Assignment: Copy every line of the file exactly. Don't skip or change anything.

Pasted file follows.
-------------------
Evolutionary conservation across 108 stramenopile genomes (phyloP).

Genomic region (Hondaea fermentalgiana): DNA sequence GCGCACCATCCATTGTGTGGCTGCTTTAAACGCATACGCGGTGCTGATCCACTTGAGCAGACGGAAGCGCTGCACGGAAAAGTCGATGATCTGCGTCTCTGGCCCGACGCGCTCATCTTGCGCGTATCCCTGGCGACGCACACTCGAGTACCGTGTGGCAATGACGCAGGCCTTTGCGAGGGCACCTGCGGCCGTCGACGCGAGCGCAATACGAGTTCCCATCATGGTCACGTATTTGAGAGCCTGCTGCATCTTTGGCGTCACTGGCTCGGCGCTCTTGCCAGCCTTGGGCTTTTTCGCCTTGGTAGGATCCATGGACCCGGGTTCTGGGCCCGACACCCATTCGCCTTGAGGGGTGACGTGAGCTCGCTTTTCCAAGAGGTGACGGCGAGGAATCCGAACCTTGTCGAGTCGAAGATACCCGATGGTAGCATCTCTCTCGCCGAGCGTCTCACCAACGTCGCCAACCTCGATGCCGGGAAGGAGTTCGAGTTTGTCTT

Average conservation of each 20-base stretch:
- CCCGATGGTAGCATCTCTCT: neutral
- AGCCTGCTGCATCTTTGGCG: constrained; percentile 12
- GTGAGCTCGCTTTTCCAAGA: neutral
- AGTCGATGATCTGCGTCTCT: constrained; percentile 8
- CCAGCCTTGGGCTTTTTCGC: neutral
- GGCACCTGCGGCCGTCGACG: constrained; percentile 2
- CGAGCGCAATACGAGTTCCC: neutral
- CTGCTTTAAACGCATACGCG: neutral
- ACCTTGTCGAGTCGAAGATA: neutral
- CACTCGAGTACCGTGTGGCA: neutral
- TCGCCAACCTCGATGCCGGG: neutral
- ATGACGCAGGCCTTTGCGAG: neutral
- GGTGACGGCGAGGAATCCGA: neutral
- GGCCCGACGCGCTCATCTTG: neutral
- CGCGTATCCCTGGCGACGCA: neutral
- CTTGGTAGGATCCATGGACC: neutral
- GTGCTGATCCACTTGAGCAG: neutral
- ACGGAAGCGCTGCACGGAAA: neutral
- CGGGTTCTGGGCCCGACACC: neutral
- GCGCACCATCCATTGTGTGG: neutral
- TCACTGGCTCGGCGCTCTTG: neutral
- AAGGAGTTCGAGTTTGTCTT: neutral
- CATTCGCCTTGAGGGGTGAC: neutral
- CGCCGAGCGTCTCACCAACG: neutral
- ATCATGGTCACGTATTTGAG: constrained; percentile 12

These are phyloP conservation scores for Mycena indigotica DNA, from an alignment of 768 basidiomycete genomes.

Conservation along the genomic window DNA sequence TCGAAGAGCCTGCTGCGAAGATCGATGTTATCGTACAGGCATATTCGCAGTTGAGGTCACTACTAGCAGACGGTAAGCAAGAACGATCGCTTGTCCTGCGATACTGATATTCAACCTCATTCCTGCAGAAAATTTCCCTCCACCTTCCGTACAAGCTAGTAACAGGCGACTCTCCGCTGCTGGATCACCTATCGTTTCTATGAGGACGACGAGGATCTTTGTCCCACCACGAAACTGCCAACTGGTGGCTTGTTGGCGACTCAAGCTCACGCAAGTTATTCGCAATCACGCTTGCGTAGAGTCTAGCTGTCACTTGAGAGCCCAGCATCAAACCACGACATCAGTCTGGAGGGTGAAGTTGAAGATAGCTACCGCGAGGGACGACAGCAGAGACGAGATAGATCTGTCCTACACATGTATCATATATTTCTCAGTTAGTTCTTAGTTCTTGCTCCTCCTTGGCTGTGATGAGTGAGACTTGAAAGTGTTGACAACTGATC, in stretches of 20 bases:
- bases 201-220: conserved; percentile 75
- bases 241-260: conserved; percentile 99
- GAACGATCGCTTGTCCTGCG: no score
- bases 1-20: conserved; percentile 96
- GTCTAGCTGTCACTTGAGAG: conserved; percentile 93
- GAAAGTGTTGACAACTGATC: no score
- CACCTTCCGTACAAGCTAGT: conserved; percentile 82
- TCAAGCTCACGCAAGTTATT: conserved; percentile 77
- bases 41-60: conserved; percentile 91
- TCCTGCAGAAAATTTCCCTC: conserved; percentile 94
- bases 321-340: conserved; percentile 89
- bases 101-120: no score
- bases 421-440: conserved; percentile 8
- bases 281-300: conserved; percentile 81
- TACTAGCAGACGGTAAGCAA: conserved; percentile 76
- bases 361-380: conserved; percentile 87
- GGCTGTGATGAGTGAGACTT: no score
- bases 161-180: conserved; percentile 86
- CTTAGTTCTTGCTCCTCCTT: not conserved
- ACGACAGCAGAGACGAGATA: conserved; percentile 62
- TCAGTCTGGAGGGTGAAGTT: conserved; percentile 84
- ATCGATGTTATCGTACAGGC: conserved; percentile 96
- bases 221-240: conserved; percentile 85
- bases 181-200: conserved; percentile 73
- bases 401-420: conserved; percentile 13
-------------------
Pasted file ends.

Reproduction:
Evolutionary conservation across 108 stramenopile genomes (phyloP).

Genomic region (Hondaea fermentalgiana): DNA sequence GCGCACCATCCATTGTGTGGCTGCTTTAAACGCATACGCGGTGCTGATCCACTTGAGCAGACGGAAGCGCTGCACGGAAAAGTCGATGATCTGCGTCTCTGGCCCGACGCGCTCATCTTGCGCGTATCCCTGGCGACGCACACTCGAGTACCGTGTGGCAATGACGCAGGCCTTTGCGAGGGCACCTGCGGCCGTCGACGCGAGCGCAATACGAGTTCCCATCATGGTCACGTATTTGAGAGCCTGCTGCATCTTTGGCGTCACTGGCTCGGCGCTCTTGCCAGCCTTGGGCTTTTTCGCCTTGGTAGGATCCATGGACCCGGGTTCTGGGCCCGACACCCATTCGCCTTGAGGGGTGACGTGAGCTCGCTTTTCCAAGAGGTGACGGCGAGGAATCCGAACCTTGTCGAGTCGAAGATACCCGATGGTAGCATCTCTCTCGCCGAGCGTCTCACCAACGTCGCCAACCTCGATGCCGGGAAGGAGTTCGAGTTTGTCTT

Average conservation of each 20-base stretch:
- CCCGATGGTAGCATCTCTCT: neutral
- AGCCTGCTGCATCTTTGGCG: constrained; percentile 12
- GTGAGCTCGCTTTTCCAAGA: neutral
- AGTCGATGATCTGCGTCTCT: constrained; percentile 8
- CCAGCCTTGGGCTTTTTCGC: neutral
- GGCACCTGCGGCCGTCGACG: constrained; percentile 2
- CGAGCGCAATACGAGTTCCC: neutral
- CTGCTTTAAACGCATACGCG: neutral
- ACCTTGTCGAGTCGAAGATA: neutral
- CACTCGAGTACCGTGTGGCA: neutral
- TCGCCAACCTCGATGCCGGG: neutral
- ATGACGCAGGCCTTTGCGAG: neutral
- GGTGACGGCGAGGAATCCGA: neutral
- GGCCCGACGCGCTCATCTTG: neutral
- CGCGTATCCCTGGCGACGCA: neutral
- CTTGGTAGGATCCATGGACC: neutral
- GTGCTGATCCACTTGAGCAG: neutral
- ACGGAAGCGCTGCACGGAAA: neutral
- CGGGTTCTGGGCCCGACACC: neutral
- GCGCACCATCCATTGTGTGG: neutral
- TCACTGGCTCGGCGCTCTTG: neutral
- AAGGAGTTCGAGTTTGTCTT: neutral
- CATTCGCCTTGAGGGGTGAC: neutral
- CGCCGAGCGTCTCACCAACG: neutral
- ATCATGGTCACGTATTTGAG: constrained; percentile 12

These are phyloP conservation scores for Mycena indigotica DNA, from an alignment of 768 basidiomycete genomes.

Conservation along the genomic window DNA sequence TCGAAGAGCCTGCTGCGAAGATCGATGTTATCGTACAGGCATATTCGCAGTTGAGGTCACTACTAGCAGACGGTAAGCAAGAACGATCGCTTGTCCTGCGATACTGATATTCAACCTCATTCCTGCAGAAAATTTCCCTCCACCTTCCGTACAAGCTAGTAACAGGCGACTCTCCGCTGCTGGATCACCTATCGTTTCTATGAGGACGACGAGGATCTTTGTCCCACCACGAAACTGCCAACTGGTGGCTTGTTGGCGACTCAAGCTCACGCAAGTTATTCGCAATCACGCTTGCGTAGAGTCTAGCTGTCACTTGAGAGCCCAGCATCAAACCACGACATCAGTCTGGAGGGTGAAGTTGAAGATAGCTACCGCGAGGGACGACAGCAGAGACGAGATAGATCTGTCCTACACATGTATCATATATTTCTCAGTTAGTTCTTAGTTCTTGCTCCTCCTTGGCTGTGATGAGTGAGACTTGAAAGTGTTGACAACTGATC, in stretches of 20 bases:
- bases 201-220: conserved; percentile 75
- bases 241-260: conserved; percentile 99
- GAACGATCGCTTGTCCTGCG: no score
- bases 1-20: conserved; percentile 96
- GTCTAGCTGTCACTTGAGAG: conserved; percentile 93
- GAAAGTGTTGACAACTGATC: no score
- CACCTTCCGTACAAGCTAGT: conserved; percentile 82
- TCAAGCTCACGCAAGTTATT: conserved; percentile 77
- bases 41-60: conserved; percentile 91
- TCCTGCAGAAAATTTCCCTC: conserved; percentile 94
- bases 321-340: conserved; percentile 89
- bases 101-120: no score
- bases 421-440: conserved; percentile 8
- bases 281-300: conserved; percentile 81
- TACTAGCAGACGGTAAGCAA: conserved; percentile 76
- bases 361-380: conserved; percentile 87
- GGCTGTGATGAGTGAGACTT: no score
- bases 161-180: conserved; percentile 86
- CTTAGTTCTTGCTCCTCCTT: not conserved
- ACGACAGCAGAGACGAGATA: conserved; percentile 62
- TCAGTCTGGAGGGTGAAGTT: conserved; percentile 84
- ATCGATGTTATCGTACAGGC: conserved; percentile 96
- bases 221-240: conserved; percentile 85
- bases 181-200: conserved; percentile 73
- bases 401-420: conserved; percentile 13